However, the News ignored the Legislative Council Staff report's statement that while property taxes are "expected to increase in 129 districts," they are, at the same time, expected to "decrease in 49 districts." The report added, "Property tax revenue decreases are caused by either reductions in assessed value or a reduction in the district's mill levy to the 27-mill cap." In fact, as the September 12 estimate shows, many districts in Gardner's House District 63 -- which includes Yuma, Morgan, Washington, Cheyenne, Lincoln, Kiowa, Crowley, and Kit Carson counties -- will see a drop in property taxes from FY 2006-07 to FY 2007-08.
The September 14 News article, by April Washington, reported, "Five Republican lawmakers wrote Gov. Bill Ritter Thursday demanding answers about new estimates they say double the amount of tax savings homeowners would have seen if not for a new law that lets public schools keep the money." The News again uncritically quoted Gardner's criticisms:
"They're underestimating the impact to homeowners, and they're doing it in the worse housing market," said Rep. Cory Gardner, R-Yuma. "The governor needs to come clean."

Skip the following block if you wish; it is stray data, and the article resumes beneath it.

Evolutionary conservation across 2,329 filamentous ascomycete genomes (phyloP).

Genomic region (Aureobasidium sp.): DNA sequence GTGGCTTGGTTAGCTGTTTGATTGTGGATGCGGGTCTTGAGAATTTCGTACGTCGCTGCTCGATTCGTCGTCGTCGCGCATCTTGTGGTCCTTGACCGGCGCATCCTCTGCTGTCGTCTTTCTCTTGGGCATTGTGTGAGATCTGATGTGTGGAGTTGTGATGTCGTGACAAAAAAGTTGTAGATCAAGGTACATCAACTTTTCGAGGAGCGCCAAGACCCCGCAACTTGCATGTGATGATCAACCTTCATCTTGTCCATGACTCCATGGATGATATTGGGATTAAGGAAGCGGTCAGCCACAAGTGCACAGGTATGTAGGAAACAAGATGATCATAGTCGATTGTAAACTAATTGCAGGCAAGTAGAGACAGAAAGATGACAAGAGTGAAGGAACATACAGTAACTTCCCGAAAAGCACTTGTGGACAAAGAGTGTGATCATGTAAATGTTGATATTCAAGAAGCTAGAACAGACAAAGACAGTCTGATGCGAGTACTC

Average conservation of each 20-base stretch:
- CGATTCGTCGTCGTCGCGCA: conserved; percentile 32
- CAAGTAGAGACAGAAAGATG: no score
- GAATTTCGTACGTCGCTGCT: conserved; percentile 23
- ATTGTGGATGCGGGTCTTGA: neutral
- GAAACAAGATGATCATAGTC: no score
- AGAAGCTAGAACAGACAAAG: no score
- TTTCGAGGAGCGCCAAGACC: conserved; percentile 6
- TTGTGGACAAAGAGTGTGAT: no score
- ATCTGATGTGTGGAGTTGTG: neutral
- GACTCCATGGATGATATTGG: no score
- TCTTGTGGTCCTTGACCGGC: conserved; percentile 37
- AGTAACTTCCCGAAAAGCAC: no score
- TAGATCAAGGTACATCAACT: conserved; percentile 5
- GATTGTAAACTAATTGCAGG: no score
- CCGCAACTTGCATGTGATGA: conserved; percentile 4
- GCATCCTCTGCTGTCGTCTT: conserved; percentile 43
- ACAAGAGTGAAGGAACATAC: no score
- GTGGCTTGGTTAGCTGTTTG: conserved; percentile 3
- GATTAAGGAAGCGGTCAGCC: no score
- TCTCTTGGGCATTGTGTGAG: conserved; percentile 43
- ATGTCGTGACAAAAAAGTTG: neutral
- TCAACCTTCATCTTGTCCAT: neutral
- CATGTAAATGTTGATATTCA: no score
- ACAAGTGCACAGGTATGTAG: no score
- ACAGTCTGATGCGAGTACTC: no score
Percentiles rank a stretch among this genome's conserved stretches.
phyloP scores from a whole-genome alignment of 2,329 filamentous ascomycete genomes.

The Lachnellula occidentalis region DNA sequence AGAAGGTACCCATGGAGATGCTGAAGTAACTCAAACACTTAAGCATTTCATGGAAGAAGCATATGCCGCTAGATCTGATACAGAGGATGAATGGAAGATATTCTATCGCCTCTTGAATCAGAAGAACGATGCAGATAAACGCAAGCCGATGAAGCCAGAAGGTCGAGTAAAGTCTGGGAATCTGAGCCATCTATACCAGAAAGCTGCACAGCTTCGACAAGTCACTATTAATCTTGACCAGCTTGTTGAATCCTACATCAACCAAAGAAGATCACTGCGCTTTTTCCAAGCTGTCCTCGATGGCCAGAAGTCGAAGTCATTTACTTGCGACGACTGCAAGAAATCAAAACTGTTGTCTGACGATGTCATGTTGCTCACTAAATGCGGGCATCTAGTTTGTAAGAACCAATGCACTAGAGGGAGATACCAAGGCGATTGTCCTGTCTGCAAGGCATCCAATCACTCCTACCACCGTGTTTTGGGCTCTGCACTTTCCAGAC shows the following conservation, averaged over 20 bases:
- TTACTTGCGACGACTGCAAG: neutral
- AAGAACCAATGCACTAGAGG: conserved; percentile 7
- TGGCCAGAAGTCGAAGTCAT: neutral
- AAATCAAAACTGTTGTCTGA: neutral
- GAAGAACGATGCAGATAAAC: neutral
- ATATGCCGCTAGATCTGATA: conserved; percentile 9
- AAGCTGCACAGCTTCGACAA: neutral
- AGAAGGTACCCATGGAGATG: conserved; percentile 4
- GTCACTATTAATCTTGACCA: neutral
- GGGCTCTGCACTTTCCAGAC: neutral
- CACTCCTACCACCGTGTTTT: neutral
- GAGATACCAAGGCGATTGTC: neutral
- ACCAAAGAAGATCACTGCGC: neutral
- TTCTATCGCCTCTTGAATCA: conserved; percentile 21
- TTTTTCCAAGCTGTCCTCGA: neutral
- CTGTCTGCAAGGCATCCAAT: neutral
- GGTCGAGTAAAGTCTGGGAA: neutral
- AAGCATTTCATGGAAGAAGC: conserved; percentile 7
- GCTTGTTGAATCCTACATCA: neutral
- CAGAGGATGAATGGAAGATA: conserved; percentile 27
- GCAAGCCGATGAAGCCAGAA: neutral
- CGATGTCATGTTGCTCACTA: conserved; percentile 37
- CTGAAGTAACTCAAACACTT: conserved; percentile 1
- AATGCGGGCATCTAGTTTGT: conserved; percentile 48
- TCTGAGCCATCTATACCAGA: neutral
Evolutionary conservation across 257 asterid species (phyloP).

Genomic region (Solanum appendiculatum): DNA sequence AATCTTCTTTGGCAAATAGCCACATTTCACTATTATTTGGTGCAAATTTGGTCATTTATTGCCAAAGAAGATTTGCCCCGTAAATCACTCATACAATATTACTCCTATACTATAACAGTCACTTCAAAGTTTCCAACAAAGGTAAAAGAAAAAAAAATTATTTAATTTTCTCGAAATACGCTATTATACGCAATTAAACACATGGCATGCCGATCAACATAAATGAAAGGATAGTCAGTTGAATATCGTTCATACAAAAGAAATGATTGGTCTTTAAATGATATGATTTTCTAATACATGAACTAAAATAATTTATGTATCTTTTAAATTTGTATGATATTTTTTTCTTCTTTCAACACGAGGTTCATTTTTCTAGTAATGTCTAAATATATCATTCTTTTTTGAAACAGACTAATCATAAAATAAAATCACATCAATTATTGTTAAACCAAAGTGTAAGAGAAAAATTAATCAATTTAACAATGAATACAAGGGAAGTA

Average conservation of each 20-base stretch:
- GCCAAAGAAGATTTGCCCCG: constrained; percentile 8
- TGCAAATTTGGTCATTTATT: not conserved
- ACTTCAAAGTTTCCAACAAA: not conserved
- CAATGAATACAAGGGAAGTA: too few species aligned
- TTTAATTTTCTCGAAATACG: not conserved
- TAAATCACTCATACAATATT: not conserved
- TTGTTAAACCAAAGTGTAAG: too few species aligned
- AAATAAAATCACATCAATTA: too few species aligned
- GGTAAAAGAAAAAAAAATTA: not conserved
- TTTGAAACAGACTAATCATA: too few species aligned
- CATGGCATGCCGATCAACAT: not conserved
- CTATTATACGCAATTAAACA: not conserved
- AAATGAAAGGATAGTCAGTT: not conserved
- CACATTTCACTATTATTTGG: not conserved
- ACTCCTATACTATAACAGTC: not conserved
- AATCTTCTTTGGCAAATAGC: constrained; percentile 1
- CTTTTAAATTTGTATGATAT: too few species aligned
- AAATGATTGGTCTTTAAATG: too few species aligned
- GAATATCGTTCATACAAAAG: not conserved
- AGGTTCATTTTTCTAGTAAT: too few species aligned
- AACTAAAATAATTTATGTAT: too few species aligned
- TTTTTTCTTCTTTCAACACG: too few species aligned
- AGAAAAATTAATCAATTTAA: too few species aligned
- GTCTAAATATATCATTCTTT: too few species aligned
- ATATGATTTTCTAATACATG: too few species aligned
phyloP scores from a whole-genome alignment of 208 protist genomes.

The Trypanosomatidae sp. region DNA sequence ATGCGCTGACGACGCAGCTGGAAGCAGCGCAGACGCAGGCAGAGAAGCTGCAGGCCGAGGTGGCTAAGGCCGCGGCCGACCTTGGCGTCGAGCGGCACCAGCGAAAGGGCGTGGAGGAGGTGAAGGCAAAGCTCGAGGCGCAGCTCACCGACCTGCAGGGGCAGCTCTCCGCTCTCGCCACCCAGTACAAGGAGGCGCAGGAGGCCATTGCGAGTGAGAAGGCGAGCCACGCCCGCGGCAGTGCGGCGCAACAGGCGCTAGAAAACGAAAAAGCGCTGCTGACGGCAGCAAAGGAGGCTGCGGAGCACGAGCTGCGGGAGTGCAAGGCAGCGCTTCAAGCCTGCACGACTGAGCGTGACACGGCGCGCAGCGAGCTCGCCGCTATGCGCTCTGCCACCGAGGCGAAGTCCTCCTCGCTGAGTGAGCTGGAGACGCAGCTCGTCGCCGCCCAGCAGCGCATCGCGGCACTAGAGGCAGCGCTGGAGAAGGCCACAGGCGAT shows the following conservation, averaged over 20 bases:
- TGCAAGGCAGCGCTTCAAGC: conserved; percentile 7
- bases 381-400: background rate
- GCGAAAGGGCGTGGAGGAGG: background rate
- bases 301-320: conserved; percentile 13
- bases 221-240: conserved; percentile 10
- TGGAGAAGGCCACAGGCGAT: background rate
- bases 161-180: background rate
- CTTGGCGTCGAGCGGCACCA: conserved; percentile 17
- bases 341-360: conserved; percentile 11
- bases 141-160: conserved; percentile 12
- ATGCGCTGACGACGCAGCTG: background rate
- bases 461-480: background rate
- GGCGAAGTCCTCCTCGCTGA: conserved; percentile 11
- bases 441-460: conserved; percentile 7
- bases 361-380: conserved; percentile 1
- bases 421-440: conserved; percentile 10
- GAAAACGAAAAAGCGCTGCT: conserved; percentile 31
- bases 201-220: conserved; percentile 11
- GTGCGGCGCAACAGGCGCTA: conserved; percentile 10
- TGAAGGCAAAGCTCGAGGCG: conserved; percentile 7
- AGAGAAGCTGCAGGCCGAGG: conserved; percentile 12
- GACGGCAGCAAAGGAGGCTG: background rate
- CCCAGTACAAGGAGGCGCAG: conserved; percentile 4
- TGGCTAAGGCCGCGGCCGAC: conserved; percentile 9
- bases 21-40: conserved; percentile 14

Signing the letter were Gardner and GOP Reps. Frank McNulty, of Highlands Ranch, and Rob Witwer, of Genesee, as well as Sens. Greg Brophy, of Wray, and Josh Penry, of Fruita.
The letter comes a day after a report by legislative counsel staff that indicates property tax revenues statewide would be $114.1 million higher this year. Republicans said that's more than double the amount initially "advertised" when the measure passed.
The Republicans said the expected revenue is $66 million above original projections and want to know if Ritter plans to return that amount to taxpayers.
However, the News again omitted the fact that Gardner cited a report from the same nonpartisan office that published the original estimate of $47.4 million revenue from SB 199. The News also stated that the measure "eliminates tax cuts that were mandated under a 1994 school finance law," but did not note that some property owners nonetheless will pay lower property taxes next year, including some whose property values decrease.